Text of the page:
January 28, 2023

An experimental HIV vaccine being developed by Johnson and Johnson has been scrapped after early data showed it did not work.

It is the latest blow in the search for a cure for the disease that still kills 2,000 people in the United States each year despite highly effective drugs available that can allow people to live without symptoms and as if they did not have the virus. . .

Independent safety experts called for the J&J trial to be halted after finding as many new HIV infections in those who received the vaccine as in those who received a placebo.

Researchers at the New Jersey-based company said the results were “disappointing” but they were determined to find new treatments.

At least five HIV vaccines have now failed, campaigners say after another Janssen shot against the virus was shelved in August 2021.

A trial of a Janssen HIV vaccine has been abandoned after it failed to prevent people from contracting the virus (file image)

The phase three trial included 3,900 men who have sex with men from eight countries, including the US. It was supported by the National Institutes of Health.

The participants were between the ages of 18 and 60 and joined in 2019.

They were divided into two groups and given either a placebo, or a dummy vaccine, or the experimental vaccine given in four doses for one year.

All were also offered pre-exposure prophylaxis (PrEP) for the duration of the study, which can prevent new HIV infections.

The scientists hoped that the experimental vaccine would trigger broad immunity against a variety of strains of HIV.

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But a review by independent safety experts found that new HIV infections were emerging in both groups at roughly the same rate, Stat News reports.

The experimental vaccine used a ‘mosaic’ of antigens/immunogens, which viruses use to invade cells, from various strains of HIV to trigger immunity against the virus.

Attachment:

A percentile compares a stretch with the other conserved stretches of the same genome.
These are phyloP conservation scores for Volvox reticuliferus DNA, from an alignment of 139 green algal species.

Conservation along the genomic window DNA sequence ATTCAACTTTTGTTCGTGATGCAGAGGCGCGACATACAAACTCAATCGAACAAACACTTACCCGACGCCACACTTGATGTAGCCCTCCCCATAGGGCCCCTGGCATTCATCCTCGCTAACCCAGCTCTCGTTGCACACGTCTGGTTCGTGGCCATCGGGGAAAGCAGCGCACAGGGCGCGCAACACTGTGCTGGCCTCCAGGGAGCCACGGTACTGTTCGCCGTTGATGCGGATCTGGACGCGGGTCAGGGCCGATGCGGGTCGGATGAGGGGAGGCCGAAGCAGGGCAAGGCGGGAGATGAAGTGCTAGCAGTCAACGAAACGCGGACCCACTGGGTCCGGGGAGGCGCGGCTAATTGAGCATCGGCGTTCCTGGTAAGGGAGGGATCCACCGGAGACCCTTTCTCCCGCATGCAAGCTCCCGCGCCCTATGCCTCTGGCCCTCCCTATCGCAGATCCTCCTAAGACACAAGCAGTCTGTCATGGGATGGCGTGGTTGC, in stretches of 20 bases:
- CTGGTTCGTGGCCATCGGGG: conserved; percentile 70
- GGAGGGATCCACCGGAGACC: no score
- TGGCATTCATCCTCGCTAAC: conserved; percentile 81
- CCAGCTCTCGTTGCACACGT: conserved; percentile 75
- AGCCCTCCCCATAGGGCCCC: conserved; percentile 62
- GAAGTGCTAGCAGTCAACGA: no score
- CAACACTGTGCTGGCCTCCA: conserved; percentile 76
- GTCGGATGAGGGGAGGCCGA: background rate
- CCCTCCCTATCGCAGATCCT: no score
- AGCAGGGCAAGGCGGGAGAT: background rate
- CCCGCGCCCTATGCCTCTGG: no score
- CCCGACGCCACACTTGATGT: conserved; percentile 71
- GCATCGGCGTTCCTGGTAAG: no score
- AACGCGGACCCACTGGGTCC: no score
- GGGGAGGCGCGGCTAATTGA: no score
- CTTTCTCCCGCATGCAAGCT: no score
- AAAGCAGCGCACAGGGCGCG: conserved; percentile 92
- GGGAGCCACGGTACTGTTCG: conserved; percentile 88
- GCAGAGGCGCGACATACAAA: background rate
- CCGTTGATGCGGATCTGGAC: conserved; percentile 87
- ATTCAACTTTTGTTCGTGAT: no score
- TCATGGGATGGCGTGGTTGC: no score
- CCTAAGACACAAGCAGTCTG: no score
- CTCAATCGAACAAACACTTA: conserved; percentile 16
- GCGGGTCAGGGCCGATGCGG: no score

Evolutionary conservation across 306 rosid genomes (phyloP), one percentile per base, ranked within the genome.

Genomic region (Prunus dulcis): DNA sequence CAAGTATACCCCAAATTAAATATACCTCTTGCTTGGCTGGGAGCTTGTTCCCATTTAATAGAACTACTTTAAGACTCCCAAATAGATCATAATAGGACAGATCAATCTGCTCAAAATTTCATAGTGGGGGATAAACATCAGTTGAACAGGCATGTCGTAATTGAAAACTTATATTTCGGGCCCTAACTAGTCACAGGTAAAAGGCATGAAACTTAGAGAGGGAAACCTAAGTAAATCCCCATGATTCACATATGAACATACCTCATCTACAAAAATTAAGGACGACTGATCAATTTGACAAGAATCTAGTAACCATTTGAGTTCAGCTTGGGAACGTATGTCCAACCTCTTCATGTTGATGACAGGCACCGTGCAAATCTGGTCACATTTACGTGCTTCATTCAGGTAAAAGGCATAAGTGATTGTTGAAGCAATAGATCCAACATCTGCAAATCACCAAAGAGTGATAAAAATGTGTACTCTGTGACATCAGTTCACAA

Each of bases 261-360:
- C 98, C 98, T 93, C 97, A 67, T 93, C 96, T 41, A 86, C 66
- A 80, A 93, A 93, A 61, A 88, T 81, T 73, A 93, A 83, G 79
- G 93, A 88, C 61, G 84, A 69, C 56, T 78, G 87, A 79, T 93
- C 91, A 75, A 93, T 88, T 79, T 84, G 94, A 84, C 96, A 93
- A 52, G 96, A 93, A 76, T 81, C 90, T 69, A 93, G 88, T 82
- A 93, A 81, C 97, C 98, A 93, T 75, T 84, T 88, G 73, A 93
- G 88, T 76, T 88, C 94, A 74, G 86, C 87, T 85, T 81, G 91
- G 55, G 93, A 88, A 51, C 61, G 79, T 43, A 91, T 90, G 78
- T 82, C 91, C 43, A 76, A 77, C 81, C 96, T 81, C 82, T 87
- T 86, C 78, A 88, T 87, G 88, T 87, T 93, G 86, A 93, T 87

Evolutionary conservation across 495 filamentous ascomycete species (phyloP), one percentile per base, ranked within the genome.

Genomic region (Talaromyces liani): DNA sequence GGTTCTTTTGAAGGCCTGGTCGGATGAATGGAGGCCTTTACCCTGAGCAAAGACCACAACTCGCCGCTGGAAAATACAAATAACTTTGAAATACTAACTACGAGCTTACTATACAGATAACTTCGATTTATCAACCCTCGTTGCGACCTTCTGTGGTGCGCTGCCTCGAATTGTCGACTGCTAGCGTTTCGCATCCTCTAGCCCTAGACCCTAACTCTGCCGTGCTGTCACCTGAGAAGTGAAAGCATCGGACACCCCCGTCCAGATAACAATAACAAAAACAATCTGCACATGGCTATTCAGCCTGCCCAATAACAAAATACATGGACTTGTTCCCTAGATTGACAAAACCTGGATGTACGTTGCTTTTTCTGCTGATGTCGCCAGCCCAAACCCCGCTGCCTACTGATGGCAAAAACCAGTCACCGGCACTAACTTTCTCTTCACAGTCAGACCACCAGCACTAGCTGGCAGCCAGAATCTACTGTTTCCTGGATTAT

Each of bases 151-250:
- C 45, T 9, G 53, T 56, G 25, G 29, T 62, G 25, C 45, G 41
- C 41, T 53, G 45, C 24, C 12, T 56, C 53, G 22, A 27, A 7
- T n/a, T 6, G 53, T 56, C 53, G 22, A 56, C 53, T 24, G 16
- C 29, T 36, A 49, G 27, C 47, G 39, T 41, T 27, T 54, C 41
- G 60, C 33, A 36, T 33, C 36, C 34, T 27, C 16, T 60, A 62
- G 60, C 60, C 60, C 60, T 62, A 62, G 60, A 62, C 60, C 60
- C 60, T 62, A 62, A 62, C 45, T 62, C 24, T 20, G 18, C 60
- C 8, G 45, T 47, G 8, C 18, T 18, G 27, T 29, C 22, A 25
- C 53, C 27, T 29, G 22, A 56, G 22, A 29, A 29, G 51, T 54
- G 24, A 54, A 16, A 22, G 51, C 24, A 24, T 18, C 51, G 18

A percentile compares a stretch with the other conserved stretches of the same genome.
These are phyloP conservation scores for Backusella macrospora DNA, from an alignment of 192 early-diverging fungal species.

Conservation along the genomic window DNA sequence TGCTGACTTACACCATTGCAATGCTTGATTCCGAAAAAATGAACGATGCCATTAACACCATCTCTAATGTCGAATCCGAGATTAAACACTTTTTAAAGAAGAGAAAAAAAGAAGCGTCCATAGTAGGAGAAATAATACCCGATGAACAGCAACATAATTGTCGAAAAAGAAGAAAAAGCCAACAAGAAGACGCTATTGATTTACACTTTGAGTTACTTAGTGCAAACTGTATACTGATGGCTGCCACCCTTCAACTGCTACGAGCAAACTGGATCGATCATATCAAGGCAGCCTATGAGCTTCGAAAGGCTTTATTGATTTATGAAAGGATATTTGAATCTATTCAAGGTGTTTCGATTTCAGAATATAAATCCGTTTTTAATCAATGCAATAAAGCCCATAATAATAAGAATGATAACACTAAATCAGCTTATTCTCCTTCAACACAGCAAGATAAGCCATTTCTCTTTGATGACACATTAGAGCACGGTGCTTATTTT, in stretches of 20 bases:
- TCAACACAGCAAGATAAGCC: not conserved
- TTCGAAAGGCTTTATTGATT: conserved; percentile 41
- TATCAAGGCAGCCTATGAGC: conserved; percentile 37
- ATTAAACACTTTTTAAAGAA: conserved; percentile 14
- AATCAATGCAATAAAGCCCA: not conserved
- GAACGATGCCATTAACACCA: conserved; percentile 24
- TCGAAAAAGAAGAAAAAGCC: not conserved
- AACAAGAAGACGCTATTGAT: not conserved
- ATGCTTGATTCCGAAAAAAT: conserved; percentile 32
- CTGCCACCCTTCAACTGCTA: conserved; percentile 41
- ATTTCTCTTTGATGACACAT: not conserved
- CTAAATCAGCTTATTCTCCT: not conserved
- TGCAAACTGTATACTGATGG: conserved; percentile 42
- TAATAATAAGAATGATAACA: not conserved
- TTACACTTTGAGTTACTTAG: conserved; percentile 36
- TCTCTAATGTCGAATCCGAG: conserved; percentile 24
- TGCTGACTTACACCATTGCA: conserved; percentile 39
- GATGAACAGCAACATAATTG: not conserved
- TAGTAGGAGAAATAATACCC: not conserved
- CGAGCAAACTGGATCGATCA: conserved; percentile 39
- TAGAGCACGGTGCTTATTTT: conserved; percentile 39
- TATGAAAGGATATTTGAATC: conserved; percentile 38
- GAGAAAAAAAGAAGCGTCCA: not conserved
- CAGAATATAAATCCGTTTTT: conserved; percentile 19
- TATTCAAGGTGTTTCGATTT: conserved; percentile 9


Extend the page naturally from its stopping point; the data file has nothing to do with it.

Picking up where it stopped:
The final two doses also included an HIV protein envelope, which the virus uses to contain its DNA.

It was given to patients using a weakened common cold virus, adenovirus, which was also used in the company’s one-shot Covid vaccine, which is no longer recommended for use in the US.

Dr Penny Heaton, head of Janssen’s global team of researchers, said: “We are disappointed with this result and stand in solidarity with people and communities affected by and vulnerable to HIV.”

“We remain steadfast in our commitment to promote innovation in HIV, and we hope that the Mosaico data will inform future efforts to develop a safe and effective vaccine.”

At least five experimental HIV vaccines have failed to activate protection against the virus, AIDS Vaccine Advocacy Coalition executive director Mitchell Warren said. STAT News.

“I’m not sure we know exactly where the next big investment will come from because there is no obvious HIV vaccine candidate that is next in our efficacy pipeline,” he said.

This is another reason why this result is disappointing. This was the last true product in development. And the other activities in the field, which are very exciting… (are) quite (remote).’

Janssen also had to abandon its phase 2b trial of a similar HIV vaccine when the data also showed that it had not worked.

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Known as the Imbokodo trial, it was carried out on women from sub-Saharan Africa.

Moderna scientists are also looking to make an mRNA vaccine against HIV, the same technology implemented in Moderna and Pfizer’s Covid shots.

But the scientists say a new approach may be needed to activate protection against HIV, rather than a new way of delivering antigens.

HIV has proven to be a difficult foe for scientists because the virus constantly changes its antigens, making it difficult for the immune system to detect and fight it.

Nine strains of HIV are already known, each binding to several different substrains. Scientists are constantly finding new ones.

BUT there are highly effective drugs like PrEP, which reduces the risk of contracting HIV by about 99 percent if someone is exposed to the virus while taking the drug.

Post-exposure prophylaxis is also available for people who are or think they have been exposed to HIV. It is about 80 percent effective in preventing infections if taken consistently and correctly.

The virus is no longer a death sentence for Americans, with available treatments that can suppress it to levels below detectable.

About 1.2 million Americans have HIV, which disproportionately affects gay and bisexual men in the country.

Cases in all groups have been on a downward trend in recent years, estimates show, but around two-thirds of new infections are still detected among gay and bisexual men each year.

The latest data goes up to 2020, but the interruption of services due to the pandemic is feared.